Bills Would Require Rooftop Solar on Mass. Buildings


The legislation would require solar panels to be installed on the roofs of newly built structures in Massachusetts. (istock)

Massachusetts legislators have filed two bills that would require rooftop solar panels to be installed on new residential and commercial buildings.

The Solar Neighborhoods Act, filed by Rep. Mike Connolly, D-Cambridge, and Rep. Jack Lewis, D-Framingham, would require solar panels to be installed on the roofs of newly built homes, apartments, and office buildings. The bill allows for exemptions if a roof is too shaded for solar panels to be effective. A similar bill was filed by Sen. Jamie Eldridge, D-Acton.

Connolly said the legislation is a necessary step in a transition away from fossil fuels to renewable energy.

“Combating climate change will require robust solutions, and the mobilization of all of our resources, so I’m excited to reintroduce this legislation and continue working with my colleagues and stakeholders in taking this bold step forward,” he said.

A 2018 report from the Environment America Research & Policy Center found that requiring rooftop solar panels on all new homes built in Massachusetts would add more than 2,300 megawatts of solar capacity by 2045, nearly doubling the solar capacity that has been installed in Massachusetts to date.

The amount of installed solar energy capacity has increased more than 70-fold in Massachusetts during the past decade, according to Environment America. In recent years, the growth of solar has been held back by arbitrary caps on the state’s most important solar energy policy, net metering, as well as uncertainty over solar incentive programs, according to Ben Hellerstein, state director for Environment Massachusetts.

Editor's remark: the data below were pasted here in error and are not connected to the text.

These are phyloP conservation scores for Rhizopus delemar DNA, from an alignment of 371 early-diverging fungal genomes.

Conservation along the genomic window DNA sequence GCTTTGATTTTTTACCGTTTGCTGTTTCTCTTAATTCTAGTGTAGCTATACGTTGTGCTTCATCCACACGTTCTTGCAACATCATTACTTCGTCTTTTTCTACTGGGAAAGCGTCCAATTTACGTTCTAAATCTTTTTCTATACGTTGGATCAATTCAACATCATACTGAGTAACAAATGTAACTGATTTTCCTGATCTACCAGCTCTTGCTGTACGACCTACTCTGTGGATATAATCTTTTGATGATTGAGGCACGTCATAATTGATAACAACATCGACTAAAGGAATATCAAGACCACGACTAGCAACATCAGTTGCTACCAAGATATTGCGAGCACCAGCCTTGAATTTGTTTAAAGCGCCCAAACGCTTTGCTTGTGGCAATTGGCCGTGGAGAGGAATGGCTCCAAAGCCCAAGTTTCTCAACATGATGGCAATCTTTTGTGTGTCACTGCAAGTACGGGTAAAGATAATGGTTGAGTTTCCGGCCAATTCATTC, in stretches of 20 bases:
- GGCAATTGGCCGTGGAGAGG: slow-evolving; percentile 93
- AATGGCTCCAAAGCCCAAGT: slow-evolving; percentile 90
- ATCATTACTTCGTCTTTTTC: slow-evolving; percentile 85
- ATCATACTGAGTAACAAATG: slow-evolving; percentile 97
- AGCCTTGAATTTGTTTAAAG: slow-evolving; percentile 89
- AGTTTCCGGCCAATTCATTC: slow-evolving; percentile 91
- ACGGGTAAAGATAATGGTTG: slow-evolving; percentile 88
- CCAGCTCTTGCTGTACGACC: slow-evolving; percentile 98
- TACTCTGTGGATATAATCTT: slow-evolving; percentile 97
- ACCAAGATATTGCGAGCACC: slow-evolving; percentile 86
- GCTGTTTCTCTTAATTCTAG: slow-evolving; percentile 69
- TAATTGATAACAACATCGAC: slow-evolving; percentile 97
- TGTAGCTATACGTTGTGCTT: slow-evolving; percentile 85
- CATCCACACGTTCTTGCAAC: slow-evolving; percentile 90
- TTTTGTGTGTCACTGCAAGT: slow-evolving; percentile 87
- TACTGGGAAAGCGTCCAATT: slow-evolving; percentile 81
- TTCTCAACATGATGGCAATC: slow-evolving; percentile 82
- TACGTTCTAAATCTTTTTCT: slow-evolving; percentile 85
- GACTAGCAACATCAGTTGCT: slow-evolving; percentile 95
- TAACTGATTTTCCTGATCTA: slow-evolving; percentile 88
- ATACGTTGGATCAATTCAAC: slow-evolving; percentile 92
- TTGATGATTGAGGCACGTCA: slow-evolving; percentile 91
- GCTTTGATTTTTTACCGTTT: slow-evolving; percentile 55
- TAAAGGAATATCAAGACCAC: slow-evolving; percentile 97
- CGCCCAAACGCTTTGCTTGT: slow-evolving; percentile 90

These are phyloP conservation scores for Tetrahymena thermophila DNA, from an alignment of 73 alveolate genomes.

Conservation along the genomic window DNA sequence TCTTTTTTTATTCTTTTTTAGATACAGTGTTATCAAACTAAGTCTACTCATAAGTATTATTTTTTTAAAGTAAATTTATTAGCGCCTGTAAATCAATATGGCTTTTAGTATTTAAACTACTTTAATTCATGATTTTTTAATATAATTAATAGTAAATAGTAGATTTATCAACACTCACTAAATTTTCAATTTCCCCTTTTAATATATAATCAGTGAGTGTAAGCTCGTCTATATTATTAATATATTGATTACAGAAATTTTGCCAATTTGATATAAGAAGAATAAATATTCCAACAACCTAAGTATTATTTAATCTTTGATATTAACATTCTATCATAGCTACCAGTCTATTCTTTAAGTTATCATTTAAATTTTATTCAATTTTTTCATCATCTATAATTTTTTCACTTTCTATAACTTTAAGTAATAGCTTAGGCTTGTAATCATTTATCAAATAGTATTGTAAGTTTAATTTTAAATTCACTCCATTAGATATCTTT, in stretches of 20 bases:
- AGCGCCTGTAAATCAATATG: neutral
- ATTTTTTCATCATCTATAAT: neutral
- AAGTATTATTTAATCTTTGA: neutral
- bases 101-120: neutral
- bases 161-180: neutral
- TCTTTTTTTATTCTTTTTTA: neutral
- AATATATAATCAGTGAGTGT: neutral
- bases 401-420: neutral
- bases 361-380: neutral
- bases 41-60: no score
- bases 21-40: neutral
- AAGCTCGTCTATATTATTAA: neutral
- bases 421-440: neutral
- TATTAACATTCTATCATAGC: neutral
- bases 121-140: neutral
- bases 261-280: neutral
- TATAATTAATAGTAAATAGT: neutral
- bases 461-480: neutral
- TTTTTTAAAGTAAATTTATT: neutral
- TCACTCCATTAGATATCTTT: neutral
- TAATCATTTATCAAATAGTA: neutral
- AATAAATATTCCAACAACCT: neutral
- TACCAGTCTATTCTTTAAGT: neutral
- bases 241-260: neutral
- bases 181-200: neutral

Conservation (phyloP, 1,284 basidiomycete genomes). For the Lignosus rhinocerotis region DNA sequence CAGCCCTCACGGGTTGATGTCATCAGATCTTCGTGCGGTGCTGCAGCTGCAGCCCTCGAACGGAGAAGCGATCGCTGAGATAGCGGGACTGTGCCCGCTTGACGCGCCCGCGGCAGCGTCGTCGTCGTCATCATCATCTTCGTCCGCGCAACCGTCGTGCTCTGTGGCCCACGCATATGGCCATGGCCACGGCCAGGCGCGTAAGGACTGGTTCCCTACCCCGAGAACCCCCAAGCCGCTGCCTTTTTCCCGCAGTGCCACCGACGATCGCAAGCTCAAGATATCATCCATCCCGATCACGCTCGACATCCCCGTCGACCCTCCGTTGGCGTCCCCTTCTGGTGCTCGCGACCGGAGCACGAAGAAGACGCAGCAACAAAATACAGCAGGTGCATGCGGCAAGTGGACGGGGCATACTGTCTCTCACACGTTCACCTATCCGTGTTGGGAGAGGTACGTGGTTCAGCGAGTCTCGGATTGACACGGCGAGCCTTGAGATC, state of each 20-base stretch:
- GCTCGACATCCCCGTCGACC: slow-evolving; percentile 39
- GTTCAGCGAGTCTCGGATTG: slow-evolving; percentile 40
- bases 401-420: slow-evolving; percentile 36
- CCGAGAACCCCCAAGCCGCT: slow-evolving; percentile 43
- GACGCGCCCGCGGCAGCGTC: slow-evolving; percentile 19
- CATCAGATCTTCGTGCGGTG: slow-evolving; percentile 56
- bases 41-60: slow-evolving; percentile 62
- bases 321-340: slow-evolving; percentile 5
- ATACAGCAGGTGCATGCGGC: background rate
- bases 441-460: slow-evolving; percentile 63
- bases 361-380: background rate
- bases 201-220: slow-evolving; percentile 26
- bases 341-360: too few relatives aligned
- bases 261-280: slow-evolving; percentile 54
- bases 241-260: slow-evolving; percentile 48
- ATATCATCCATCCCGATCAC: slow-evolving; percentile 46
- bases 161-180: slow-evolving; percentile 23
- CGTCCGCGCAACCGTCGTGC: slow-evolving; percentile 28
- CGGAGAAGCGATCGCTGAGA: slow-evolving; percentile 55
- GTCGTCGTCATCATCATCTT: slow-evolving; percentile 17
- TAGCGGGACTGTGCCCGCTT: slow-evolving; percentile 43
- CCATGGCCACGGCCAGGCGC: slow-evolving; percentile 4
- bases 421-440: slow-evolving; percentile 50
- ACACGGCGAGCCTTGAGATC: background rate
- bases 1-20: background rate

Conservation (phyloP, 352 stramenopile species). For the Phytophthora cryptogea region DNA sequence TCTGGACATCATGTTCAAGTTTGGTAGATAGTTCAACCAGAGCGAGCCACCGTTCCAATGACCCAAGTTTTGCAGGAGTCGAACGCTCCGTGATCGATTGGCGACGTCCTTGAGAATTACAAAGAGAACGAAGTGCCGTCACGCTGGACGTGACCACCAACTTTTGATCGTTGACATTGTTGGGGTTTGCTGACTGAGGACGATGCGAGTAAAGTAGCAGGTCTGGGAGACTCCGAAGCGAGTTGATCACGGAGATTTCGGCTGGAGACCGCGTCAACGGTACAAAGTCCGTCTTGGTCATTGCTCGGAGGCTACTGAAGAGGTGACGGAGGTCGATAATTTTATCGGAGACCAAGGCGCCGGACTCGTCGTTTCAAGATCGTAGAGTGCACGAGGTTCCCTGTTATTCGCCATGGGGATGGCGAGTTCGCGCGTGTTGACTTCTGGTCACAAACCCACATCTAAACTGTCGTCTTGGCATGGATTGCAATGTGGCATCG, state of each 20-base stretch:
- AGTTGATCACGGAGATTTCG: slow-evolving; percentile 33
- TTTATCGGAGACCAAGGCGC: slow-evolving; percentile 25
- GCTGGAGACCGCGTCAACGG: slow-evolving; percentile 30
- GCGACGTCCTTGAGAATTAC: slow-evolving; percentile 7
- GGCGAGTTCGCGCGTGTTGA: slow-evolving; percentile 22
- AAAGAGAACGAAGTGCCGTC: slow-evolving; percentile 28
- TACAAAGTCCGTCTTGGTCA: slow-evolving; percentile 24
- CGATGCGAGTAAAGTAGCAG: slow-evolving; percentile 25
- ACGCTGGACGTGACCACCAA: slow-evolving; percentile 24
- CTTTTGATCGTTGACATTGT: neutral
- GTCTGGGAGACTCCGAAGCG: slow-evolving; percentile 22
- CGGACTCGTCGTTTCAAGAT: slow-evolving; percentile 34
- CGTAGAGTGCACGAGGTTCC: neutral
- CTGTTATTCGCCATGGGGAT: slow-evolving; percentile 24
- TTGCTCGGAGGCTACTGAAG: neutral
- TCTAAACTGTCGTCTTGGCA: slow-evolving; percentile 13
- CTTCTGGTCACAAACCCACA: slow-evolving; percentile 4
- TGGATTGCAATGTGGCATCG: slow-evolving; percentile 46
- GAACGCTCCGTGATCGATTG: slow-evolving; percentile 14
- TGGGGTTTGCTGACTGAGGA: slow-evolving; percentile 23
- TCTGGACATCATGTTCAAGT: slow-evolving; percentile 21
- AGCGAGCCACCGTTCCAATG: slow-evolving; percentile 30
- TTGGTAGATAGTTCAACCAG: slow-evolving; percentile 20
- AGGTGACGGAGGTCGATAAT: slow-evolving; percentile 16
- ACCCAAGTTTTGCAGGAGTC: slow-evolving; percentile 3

Massachusetts could generate up to 47 percent of its electricity from rooftop solar panels, according to a 2016 study from the National Renewable Energy Laboratory.

During the last legislative session, the Joint Committee on Telecommunications, Utilties and Energy gave a favorable report to similar legislation, but it didn’t advance to a vote on the floor of either chamber.

“Every day, a clean, renewable, limitless source of energy is shining down on the roofs of our homes and businesses,” Hellerstein said. “With this bill, we can tap into our potential for rooftop solar energy and take a big step toward a healthier, safer future.”


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  1. Clean? Where do the panels come from? Factories Are factories clean? No. How do they get from the factory to the house? By truck. Are trucks clean? No. Are the industries that support factories and trucks clean? No. They run on petroleum and coal fired electric. DON’T BE AN IDIOT. CONSERVATION IS THE ONLY SOLUTION.

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